Killing by cytotoxic T cells and natural killer cells: multiple granule serine proteases as initiators of DNA fragmentation.

Cellular Cytotoxicity Laboratory, Austin Hospital, Heidelberg, Victoria, Australia.
Immunology and Cell Biology (Impact Factor: 4.21). 07/1993; 71 ( Pt 3):201-8. DOI: 10.1038/icb.1993.22
Source: PubMed

ABSTRACT The vectorial secretion of the contents of highly specialized cytoplasmic granules is of pivotal importance to the killing by cytotoxic T cells and natural killer cells. The purification and biochemical characterization of some of the granule constituents, in particular the pore-forming protein perforin, had engendered the notion that the killing of cellular targets was largely an osmotic phenomenon analogous to the insult delivered by complement attack. However, the apparent absence of membrane perforation in various examples of lymphocyte-mediated killing, and the observation that perforin alone could not account for apoptosis associated with programmed cell death, suggested that perforin activity represented, at best, only a part of the whole mechanism. More recently, the characterization of a large family of granule serine proteases (granzymes) has provided evidence that these molecules may collaborate in the killing process by inducing a 'suicide' pathway in target cells, resulting in DNA fragmentation. However, the serine proteases are inactive alone, their natural substrates have not been defined and they require access into the target cell cytoplasm via perforin-induced pores to exert their deleterious effects. Thus, we propose that the cytotoxic granule-mediated mechanism comprises at least two interdependent arms, perforin and serine proteases, that together are capable of inflicting cell death by osmotic shock and/or nuclear collapse.

  • [Show abstract] [Hide abstract]
    ABSTRACT: Granzyme-mediated apoptosis, supported by pore-forming perforin, plays an important role in CD8+ T lymphocytes (CTL)-dependent cellular immunity protection against both cancer and viral infection. Quantitative and qualitative problems with CTL are potential contributing factors to disease progression. The feasibility of developing CTL-independent cellular immunity is desired but must first overcome the barrier of CTL-independent target cell recognition. Granzyme B with its strong pro-apoptotic activity in many different target cells is investigated for use in the CTL-independent cellular immunity approach, and granzyme B or its bioactive peptides without the enzymatic activity are more desirable for use. Native granzyme B with enzymatic activity is usually investigated in cancer cells for its mediation of apoptosis by detection of DNA fragmentation. Detection of cell death mediated by such peptides in cancer cells is needed to demonstrate the potential therapeutic purposes. We show with never-before-seen microscopic images using fluorescence microscopy that a synthetic granzyme B-like peptide fluorescent conjugate (GP1R) can: 1) mediate cell death of different cancer cells via membrane extrusion, 2) bind to constitutively expressed binding targets in different cancer cells and bacteria, and 3) promote bacterial phagocytosis. The putative binding targets may serve as a universal pathologic biomarker detectable by GP1R. Our data taken together demonstrate the potential applications of GP1R for use in CTL-independent target cell recognition and target cell death induction. It may lead to development of rapid targeted detection and new treatment of cancer, viral and bacterial infections. The new treatment may show mutual benefits for two or more diseases.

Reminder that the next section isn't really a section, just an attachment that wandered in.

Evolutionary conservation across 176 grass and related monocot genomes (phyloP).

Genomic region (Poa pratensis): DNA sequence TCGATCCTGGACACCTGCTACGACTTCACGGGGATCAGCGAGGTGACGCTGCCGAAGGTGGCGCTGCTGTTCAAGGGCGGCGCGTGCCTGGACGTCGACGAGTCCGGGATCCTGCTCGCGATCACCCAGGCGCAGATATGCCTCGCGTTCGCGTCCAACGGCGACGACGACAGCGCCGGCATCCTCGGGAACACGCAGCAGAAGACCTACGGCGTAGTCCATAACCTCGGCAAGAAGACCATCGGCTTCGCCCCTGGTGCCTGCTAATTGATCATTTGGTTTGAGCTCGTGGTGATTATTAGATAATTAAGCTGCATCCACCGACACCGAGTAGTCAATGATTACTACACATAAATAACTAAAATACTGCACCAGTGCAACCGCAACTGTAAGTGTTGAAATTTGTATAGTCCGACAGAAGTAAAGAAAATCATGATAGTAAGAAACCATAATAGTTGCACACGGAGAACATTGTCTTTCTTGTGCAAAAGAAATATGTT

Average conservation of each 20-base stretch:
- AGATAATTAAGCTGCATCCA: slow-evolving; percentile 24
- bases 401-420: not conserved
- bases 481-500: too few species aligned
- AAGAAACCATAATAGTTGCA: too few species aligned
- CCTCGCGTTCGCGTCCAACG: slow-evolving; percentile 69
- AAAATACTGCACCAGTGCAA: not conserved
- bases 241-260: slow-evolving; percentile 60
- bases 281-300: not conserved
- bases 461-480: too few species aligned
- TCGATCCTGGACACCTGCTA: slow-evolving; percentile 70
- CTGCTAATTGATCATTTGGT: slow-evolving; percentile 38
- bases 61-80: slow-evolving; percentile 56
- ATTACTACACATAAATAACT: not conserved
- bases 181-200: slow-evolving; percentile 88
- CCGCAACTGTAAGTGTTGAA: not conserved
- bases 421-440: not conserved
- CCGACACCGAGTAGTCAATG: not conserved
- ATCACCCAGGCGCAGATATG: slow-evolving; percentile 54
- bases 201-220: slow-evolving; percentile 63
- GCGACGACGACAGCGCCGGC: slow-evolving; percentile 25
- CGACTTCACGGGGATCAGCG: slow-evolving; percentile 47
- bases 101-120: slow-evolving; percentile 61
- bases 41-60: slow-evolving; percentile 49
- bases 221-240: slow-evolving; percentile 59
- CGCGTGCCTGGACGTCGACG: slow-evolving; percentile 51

Journal of Fluorescence 10/2013; DOI:10.1007/s10895-013-1314-7 · 1.67 Impact Factor
  • Source
  • Source
    [Show abstract] [Hide abstract]
    ABSTRACT: Epidemiological studies have shown that short or insufficient sleep is associated with increased risk for metabolic diseases and mortality. To elucidate mechanisms behind this connection, we aimed to identify genes and pathways affected by experimentally induced, partial sleep restriction and to verify their connection to insufficient sleep at population level. The experimental design simulated sleep restriction during a working week: sleep of healthy men (N = 9) was restricted to 4 h/night for five nights. The control subjects (N = 4) spent 8 h/night in bed. Leukocyte RNA expression was analyzed at baseline, after sleep restriction, and after recovery using whole genome microarrays complemented with pathway and transcription factor analysis. Expression levels of the ten most up-regulated and ten most down-regulated transcripts were correlated with subjective assessment of insufficient sleep in a population cohort (N = 472). Experimental sleep restriction altered the expression of 117 genes. Eight of the 25 most up-regulated transcripts were related to immune function. Accordingly, fifteen of the 25 most up-regulated Gene Ontology pathways were also related to immune function, including those for B cell activation, interleukin 8 production, and NF-κB signaling (P<0.005). Of the ten most up-regulated genes, expression of STX16 correlated negatively with self-reported insufficient sleep in a population sample, while three other genes showed tendency for positive correlation. Of the ten most down-regulated genes, TBX21 and LGR6 correlated negatively and TGFBR3 positively with insufficient sleep. Partial sleep restriction affects the regulation of signaling pathways related to the immune system. Some of these changes appear to be long-lasting and may at least partly explain how prolonged sleep restriction can contribute to inflammation-associated pathological states, such as cardiometabolic diseases.
    PLoS ONE 10/2013; 8(10):e77184. DOI:10.1371/journal.pone.0077184 · 3.53 Impact Factor